Sony’s A7 II Kills Camera Shake Dead

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Long the bane of both professional and amateur photographers the world over, camera shake has been known to mar perfectly framed photographs for all eternity. But according to Sony, their new A7 II mirrorless camera is set to make such hideous outcomes a thing of the past.

The successor to last year’s first of a kind full-frame mirrorless shooters (the Alpha 7 and Alpha 7R), the new A7 II has 5-axis in-body stabilization, which takes the eradication of camera shake a step further by neutralizing involuntary movement regardless of what lens is used. It’s said to also work effectively when using lenses with zero stabilization capabilities, and only certain corrections are made when using E-mount lenses.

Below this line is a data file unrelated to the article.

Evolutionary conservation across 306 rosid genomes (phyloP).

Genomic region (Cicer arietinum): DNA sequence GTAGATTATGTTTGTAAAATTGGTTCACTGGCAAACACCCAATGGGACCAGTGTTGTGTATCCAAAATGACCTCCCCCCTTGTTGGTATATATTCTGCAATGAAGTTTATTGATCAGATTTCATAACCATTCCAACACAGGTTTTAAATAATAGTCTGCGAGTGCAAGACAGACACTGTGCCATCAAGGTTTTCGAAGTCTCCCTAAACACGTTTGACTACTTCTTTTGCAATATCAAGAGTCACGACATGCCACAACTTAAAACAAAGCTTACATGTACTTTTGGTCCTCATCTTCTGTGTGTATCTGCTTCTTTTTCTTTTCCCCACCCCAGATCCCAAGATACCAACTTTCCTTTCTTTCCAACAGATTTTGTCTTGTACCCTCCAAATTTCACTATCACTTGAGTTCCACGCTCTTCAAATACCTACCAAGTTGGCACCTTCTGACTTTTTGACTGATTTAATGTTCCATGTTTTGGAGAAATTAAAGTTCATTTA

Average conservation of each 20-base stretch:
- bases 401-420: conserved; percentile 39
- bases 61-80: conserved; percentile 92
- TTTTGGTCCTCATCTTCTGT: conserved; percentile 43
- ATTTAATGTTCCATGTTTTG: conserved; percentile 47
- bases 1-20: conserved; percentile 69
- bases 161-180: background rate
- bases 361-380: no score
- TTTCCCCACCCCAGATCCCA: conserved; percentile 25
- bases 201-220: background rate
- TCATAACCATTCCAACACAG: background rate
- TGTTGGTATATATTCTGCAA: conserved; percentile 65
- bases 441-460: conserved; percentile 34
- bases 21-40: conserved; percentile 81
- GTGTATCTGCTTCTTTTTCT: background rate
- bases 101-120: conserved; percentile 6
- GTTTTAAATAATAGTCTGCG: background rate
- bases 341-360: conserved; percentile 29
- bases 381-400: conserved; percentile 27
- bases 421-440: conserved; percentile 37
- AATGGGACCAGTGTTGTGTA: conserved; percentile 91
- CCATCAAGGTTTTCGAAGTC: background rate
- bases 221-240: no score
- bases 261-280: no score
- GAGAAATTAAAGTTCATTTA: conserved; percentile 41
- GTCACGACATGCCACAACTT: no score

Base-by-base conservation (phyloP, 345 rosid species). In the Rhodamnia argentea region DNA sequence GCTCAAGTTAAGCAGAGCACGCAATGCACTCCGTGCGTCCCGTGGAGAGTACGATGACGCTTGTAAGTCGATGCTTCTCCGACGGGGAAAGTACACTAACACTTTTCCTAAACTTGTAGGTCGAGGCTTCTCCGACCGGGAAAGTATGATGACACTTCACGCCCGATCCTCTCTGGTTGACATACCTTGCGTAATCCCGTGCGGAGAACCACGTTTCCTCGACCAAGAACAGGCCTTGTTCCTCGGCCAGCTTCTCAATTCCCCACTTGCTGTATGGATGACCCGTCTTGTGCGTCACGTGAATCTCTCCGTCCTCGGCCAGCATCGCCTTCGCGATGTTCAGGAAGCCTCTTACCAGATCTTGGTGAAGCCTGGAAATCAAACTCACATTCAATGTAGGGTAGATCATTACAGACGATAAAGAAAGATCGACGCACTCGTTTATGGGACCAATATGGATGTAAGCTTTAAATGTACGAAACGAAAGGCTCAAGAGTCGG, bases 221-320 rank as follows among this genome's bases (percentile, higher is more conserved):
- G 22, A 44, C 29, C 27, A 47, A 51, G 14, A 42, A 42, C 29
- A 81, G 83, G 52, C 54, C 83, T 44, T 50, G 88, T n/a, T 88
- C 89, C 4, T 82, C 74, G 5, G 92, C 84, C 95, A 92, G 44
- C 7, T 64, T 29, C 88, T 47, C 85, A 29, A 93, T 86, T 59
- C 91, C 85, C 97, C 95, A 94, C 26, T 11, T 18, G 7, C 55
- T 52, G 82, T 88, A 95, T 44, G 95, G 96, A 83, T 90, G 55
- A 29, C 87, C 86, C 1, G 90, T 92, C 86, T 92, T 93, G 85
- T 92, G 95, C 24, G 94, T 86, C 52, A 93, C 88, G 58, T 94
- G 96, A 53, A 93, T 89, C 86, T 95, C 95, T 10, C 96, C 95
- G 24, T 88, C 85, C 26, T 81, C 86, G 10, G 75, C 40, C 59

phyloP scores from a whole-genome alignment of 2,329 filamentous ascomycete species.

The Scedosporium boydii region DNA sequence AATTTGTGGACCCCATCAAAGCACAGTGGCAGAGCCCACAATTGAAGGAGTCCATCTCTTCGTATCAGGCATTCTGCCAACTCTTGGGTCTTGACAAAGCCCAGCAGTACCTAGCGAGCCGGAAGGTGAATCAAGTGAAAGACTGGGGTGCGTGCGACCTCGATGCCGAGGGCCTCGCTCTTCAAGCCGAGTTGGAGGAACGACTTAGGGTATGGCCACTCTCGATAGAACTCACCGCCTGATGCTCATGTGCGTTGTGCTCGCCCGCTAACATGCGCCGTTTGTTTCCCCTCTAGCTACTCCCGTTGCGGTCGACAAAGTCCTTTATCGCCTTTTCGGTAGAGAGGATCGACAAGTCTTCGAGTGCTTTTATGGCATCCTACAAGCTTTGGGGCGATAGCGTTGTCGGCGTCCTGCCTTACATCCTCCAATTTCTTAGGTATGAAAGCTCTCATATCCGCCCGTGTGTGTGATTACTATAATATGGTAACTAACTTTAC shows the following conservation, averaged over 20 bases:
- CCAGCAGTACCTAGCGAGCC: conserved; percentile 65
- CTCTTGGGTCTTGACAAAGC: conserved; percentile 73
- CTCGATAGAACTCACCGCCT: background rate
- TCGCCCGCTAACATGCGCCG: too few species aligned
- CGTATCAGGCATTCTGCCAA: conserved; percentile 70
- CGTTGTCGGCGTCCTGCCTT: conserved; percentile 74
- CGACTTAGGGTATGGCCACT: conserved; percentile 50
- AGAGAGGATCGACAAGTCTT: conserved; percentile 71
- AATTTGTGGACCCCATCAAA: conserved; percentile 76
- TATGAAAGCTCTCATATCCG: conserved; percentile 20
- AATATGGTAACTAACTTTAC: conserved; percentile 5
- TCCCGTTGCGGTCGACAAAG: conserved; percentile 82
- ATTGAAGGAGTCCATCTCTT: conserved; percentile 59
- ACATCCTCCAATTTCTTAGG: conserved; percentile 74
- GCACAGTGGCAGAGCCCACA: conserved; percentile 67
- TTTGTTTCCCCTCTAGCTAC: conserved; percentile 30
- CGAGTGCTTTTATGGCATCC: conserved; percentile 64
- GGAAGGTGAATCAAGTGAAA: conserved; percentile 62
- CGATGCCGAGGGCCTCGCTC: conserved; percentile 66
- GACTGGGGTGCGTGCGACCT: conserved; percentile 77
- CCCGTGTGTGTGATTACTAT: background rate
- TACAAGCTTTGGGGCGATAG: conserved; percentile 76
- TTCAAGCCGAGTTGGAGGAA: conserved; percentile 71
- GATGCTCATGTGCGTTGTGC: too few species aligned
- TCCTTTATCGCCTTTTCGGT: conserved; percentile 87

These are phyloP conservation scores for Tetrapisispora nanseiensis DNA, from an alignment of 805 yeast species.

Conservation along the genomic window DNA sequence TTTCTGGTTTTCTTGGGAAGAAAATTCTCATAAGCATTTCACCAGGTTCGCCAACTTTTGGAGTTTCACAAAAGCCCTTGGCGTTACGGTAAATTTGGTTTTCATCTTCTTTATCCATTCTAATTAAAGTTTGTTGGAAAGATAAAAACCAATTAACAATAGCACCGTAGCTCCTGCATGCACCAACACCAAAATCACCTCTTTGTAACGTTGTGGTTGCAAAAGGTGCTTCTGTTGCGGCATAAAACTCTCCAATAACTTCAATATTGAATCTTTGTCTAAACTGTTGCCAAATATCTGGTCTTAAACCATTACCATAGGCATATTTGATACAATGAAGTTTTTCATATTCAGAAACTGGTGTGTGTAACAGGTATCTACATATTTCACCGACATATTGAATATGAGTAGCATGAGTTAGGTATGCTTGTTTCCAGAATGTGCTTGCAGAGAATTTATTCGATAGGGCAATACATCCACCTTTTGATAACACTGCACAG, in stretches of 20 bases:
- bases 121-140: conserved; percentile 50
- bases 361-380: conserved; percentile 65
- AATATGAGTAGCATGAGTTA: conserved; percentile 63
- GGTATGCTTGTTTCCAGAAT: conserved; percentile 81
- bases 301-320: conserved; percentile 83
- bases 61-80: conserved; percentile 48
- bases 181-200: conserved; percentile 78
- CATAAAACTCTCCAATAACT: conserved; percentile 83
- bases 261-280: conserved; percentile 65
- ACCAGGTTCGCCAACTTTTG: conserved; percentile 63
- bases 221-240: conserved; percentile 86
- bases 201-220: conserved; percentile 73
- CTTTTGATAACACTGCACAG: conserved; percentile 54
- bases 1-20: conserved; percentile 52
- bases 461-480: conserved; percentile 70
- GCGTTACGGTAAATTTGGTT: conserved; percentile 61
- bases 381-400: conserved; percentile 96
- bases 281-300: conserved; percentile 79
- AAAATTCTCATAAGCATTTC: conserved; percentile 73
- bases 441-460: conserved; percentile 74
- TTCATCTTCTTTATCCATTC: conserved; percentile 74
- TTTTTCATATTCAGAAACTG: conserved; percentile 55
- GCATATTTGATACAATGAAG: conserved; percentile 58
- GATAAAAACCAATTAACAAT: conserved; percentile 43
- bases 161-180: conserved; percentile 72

The newly improved hybrid autofocus system employs 117 phase points and 25 contrast points, effectively speeding the camera up by 30 percent over its predecessor models. Also sped up to the sum of about 50 percent faster is the camera’s ability to detect a subject’s motion, resulting in a preponderance of crisp snapshots of rapidly moving objects. The camera’s 24.3-megapixel sensor is the same as Sony’s previous models, as is the BIONZ X image processor. Maximum shutter speed is reportedly 1/8000.

Available for the time being in Japan only, the A7 II is selling there for the equivalent of about $1,600 U.S. dollars. There’s no word yet on stateside availability.

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